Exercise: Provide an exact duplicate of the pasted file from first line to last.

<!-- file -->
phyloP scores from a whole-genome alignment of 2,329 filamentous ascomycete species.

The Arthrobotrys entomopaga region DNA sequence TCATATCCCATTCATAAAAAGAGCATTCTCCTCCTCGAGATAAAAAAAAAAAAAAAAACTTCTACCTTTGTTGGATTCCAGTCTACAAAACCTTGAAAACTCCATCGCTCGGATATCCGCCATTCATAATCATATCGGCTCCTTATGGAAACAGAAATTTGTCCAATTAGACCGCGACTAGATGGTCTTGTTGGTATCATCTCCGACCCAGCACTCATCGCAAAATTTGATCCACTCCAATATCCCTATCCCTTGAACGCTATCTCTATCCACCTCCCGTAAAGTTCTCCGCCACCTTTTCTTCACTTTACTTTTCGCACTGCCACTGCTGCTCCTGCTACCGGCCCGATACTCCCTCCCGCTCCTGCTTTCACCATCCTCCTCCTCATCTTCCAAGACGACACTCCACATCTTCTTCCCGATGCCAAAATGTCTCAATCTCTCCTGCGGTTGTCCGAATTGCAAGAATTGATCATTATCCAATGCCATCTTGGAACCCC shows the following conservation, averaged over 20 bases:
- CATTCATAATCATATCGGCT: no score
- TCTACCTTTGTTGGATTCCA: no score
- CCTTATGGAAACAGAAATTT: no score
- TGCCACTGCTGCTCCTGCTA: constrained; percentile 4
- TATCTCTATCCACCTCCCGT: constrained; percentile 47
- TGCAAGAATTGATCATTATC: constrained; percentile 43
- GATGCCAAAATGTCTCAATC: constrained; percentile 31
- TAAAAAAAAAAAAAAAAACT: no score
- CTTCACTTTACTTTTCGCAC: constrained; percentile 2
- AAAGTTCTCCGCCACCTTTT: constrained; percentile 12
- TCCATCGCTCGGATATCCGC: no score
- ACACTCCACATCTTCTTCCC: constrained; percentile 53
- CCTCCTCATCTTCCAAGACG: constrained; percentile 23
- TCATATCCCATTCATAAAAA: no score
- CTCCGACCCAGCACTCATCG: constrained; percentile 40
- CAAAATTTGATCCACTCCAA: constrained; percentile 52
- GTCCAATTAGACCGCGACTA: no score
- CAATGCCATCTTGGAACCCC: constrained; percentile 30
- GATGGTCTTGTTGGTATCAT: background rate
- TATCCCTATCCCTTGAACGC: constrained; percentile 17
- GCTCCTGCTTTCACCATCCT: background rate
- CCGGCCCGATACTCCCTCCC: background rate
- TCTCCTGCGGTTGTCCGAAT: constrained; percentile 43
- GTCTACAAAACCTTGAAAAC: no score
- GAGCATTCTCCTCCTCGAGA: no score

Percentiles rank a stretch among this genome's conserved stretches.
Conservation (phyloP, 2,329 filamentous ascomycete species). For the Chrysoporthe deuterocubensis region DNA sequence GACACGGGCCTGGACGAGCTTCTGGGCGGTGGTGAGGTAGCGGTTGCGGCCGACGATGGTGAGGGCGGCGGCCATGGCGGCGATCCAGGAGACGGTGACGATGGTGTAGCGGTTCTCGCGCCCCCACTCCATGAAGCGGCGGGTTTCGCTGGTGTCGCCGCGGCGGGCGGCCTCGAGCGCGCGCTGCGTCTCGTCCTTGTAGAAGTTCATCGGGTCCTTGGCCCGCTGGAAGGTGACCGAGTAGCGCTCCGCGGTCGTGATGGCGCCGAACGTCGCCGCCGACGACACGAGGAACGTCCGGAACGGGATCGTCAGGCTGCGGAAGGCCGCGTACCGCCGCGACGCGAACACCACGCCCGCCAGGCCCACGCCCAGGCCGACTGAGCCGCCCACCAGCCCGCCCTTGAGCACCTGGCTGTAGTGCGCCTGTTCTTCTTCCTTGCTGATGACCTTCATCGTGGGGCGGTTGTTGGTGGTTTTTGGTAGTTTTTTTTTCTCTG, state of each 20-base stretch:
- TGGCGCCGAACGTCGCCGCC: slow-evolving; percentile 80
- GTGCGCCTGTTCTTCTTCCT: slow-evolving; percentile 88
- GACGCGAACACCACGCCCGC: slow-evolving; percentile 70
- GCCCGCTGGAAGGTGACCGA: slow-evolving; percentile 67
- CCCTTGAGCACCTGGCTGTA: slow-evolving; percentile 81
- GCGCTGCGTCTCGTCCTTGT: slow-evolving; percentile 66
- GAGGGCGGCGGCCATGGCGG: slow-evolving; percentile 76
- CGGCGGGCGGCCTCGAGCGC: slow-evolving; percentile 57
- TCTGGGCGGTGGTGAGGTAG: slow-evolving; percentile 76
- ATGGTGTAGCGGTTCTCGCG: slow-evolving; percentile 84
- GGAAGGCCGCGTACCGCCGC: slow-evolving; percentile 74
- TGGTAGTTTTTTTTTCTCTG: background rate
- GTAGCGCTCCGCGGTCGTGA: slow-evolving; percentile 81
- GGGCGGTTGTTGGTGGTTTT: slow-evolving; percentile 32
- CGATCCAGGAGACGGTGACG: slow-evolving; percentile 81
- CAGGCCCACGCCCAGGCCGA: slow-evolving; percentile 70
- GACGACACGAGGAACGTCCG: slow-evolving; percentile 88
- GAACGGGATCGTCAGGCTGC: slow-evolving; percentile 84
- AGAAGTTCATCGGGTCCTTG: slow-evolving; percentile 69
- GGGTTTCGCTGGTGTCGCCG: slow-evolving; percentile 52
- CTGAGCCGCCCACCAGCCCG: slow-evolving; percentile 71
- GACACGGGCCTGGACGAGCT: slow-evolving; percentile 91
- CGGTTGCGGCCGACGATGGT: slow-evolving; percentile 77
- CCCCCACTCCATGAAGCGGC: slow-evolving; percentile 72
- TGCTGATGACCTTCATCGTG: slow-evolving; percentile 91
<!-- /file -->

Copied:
phyloP scores from a whole-genome alignment of 2,329 filamentous ascomycete species.

The Arthrobotrys entomopaga region DNA sequence TCATATCCCATTCATAAAAAGAGCATTCTCCTCCTCGAGATAAAAAAAAAAAAAAAAACTTCTACCTTTGTTGGATTCCAGTCTACAAAACCTTGAAAACTCCATCGCTCGGATATCCGCCATTCATAATCATATCGGCTCCTTATGGAAACAGAAATTTGTCCAATTAGACCGCGACTAGATGGTCTTGTTGGTATCATCTCCGACCCAGCACTCATCGCAAAATTTGATCCACTCCAATATCCCTATCCCTTGAACGCTATCTCTATCCACCTCCCGTAAAGTTCTCCGCCACCTTTTCTTCACTTTACTTTTCGCACTGCCACTGCTGCTCCTGCTACCGGCCCGATACTCCCTCCCGCTCCTGCTTTCACCATCCTCCTCCTCATCTTCCAAGACGACACTCCACATCTTCTTCCCGATGCCAAAATGTCTCAATCTCTCCTGCGGTTGTCCGAATTGCAAGAATTGATCATTATCCAATGCCATCTTGGAACCCC shows the following conservation, averaged over 20 bases:
- CATTCATAATCATATCGGCT: no score
- TCTACCTTTGTTGGATTCCA: no score
- CCTTATGGAAACAGAAATTT: no score
- TGCCACTGCTGCTCCTGCTA: constrained; percentile 4
- TATCTCTATCCACCTCCCGT: constrained; percentile 47
- TGCAAGAATTGATCATTATC: constrained; percentile 43
- GATGCCAAAATGTCTCAATC: constrained; percentile 31
- TAAAAAAAAAAAAAAAAACT: no score
- CTTCACTTTACTTTTCGCAC: constrained; percentile 2
- AAAGTTCTCCGCCACCTTTT: constrained; percentile 12
- TCCATCGCTCGGATATCCGC: no score
- ACACTCCACATCTTCTTCCC: constrained; percentile 53
- CCTCCTCATCTTCCAAGACG: constrained; percentile 23
- TCATATCCCATTCATAAAAA: no score
- CTCCGACCCAGCACTCATCG: constrained; percentile 40
- CAAAATTTGATCCACTCCAA: constrained; percentile 52
- GTCCAATTAGACCGCGACTA: no score
- CAATGCCATCTTGGAACCCC: constrained; percentile 30
- GATGGTCTTGTTGGTATCAT: background rate
- TATCCCTATCCCTTGAACGC: constrained; percentile 17
- GCTCCTGCTTTCACCATCCT: background rate
- CCGGCCCGATACTCCCTCCC: background rate
- TCTCCTGCGGTTGTCCGAAT: constrained; percentile 43
- GTCTACAAAACCTTGAAAAC: no score
- GAGCATTCTCCTCCTCGAGA: no score

Percentiles rank a stretch among this genome's conserved stretches.
Conservation (phyloP, 2,329 filamentous ascomycete species). For the Chrysoporthe deuterocubensis region DNA sequence GACACGGGCCTGGACGAGCTTCTGGGCGGTGGTGAGGTAGCGGTTGCGGCCGACGATGGTGAGGGCGGCGGCCATGGCGGCGATCCAGGAGACGGTGACGATGGTGTAGCGGTTCTCGCGCCCCCACTCCATGAAGCGGCGGGTTTCGCTGGTGTCGCCGCGGCGGGCGGCCTCGAGCGCGCGCTGCGTCTCGTCCTTGTAGAAGTTCATCGGGTCCTTGGCCCGCTGGAAGGTGACCGAGTAGCGCTCCGCGGTCGTGATGGCGCCGAACGTCGCCGCCGACGACACGAGGAACGTCCGGAACGGGATCGTCAGGCTGCGGAAGGCCGCGTACCGCCGCGACGCGAACACCACGCCCGCCAGGCCCACGCCCAGGCCGACTGAGCCGCCCACCAGCCCGCCCTTGAGCACCTGGCTGTAGTGCGCCTGTTCTTCTTCCTTGCTGATGACCTTCATCGTGGGGCGGTTGTTGGTGGTTTTTGGTAGTTTTTTTTTCTCTG, state of each 20-base stretch:
- TGGCGCCGAACGTCGCCGCC: slow-evolving; percentile 80
- GTGCGCCTGTTCTTCTTCCT: slow-evolving; percentile 88
- GACGCGAACACCACGCCCGC: slow-evolving; percentile 70
- GCCCGCTGGAAGGTGACCGA: slow-evolving; percentile 67
- CCCTTGAGCACCTGGCTGTA: slow-evolving; percentile 81
- GCGCTGCGTCTCGTCCTTGT: slow-evolving; percentile 66
- GAGGGCGGCGGCCATGGCGG: slow-evolving; percentile 76
- CGGCGGGCGGCCTCGAGCGC: slow-evolving; percentile 57
- TCTGGGCGGTGGTGAGGTAG: slow-evolving; percentile 76
- ATGGTGTAGCGGTTCTCGCG: slow-evolving; percentile 84
- GGAAGGCCGCGTACCGCCGC: slow-evolving; percentile 74
- TGGTAGTTTTTTTTTCTCTG: background rate
- GTAGCGCTCCGCGGTCGTGA: slow-evolving; percentile 81
- GGGCGGTTGTTGGTGGTTTT: slow-evolving; percentile 32
- CGATCCAGGAGACGGTGACG: slow-evolving; percentile 81
- CAGGCCCACGCCCAGGCCGA: slow-evolving; percentile 70
- GACGACACGAGGAACGTCCG: slow-evolving; percentile 88
- GAACGGGATCGTCAGGCTGC: slow-evolving; percentile 84
- AGAAGTTCATCGGGTCCTTG: slow-evolving; percentile 69
- GGGTTTCGCTGGTGTCGCCG: slow-evolving; percentile 52
- CTGAGCCGCCCACCAGCCCG: slow-evolving; percentile 71
- GACACGGGCCTGGACGAGCT: slow-evolving; percentile 91
- CGGTTGCGGCCGACGATGGT: slow-evolving; percentile 77
- CCCCCACTCCATGAAGCGGC: slow-evolving; percentile 72
- TGCTGATGACCTTCATCGTG: slow-evolving; percentile 91